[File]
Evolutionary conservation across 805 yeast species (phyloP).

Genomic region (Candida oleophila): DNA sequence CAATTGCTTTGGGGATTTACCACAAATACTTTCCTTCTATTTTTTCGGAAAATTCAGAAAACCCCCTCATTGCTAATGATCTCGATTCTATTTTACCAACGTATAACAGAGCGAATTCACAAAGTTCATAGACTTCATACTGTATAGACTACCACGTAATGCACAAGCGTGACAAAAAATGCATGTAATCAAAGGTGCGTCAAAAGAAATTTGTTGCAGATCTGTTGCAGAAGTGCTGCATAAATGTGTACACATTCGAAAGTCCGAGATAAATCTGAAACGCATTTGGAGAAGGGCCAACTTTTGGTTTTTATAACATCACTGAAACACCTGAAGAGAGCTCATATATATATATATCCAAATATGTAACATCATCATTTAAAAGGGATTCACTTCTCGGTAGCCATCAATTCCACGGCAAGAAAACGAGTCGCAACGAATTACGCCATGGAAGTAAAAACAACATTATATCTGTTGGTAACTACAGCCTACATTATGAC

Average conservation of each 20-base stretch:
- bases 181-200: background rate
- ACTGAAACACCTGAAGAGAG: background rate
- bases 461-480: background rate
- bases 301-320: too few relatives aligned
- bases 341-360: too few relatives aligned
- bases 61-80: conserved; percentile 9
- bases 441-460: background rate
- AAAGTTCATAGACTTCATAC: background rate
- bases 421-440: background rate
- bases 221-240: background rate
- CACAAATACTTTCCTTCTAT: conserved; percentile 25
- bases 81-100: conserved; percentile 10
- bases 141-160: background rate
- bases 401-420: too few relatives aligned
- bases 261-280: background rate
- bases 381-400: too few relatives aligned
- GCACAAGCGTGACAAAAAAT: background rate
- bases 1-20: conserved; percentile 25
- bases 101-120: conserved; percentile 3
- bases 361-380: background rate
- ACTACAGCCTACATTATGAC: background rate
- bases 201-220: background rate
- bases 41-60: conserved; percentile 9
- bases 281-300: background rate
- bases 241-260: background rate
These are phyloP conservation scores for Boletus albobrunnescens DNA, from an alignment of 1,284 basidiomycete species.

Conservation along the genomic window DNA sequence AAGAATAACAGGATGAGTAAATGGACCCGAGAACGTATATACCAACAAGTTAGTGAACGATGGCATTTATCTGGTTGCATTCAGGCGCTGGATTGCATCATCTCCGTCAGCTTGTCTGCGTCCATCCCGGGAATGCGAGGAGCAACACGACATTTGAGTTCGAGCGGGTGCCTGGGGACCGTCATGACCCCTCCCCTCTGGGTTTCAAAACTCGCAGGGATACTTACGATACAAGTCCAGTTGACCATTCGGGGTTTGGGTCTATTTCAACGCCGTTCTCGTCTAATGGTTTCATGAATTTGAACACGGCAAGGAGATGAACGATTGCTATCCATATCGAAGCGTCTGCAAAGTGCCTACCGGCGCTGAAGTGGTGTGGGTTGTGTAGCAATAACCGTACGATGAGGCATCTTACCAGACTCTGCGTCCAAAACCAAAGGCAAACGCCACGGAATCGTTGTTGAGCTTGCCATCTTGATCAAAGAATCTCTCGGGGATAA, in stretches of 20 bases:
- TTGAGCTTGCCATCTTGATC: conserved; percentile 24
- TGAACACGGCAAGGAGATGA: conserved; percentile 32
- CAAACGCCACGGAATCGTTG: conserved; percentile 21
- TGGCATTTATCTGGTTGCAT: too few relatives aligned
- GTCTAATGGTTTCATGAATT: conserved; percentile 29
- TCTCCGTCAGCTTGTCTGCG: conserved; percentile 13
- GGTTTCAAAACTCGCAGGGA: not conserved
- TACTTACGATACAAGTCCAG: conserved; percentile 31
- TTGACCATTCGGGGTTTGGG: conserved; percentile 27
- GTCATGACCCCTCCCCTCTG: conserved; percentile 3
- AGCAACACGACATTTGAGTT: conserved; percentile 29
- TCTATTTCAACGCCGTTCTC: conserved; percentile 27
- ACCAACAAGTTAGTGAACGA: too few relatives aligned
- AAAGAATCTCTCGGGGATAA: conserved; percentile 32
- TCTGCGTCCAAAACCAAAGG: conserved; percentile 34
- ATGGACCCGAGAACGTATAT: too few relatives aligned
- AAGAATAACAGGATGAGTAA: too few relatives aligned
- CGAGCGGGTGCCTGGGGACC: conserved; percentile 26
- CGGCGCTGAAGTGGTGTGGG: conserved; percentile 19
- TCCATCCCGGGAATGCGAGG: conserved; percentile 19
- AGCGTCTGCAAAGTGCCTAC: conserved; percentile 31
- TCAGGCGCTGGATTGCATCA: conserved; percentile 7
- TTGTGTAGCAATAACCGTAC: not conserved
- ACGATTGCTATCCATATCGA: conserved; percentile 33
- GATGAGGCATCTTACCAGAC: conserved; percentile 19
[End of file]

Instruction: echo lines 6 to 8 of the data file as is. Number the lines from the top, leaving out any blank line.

- bases 461-480: background rate
- bases 301-320: too few relatives aligned
- bases 341-360: too few relatives aligned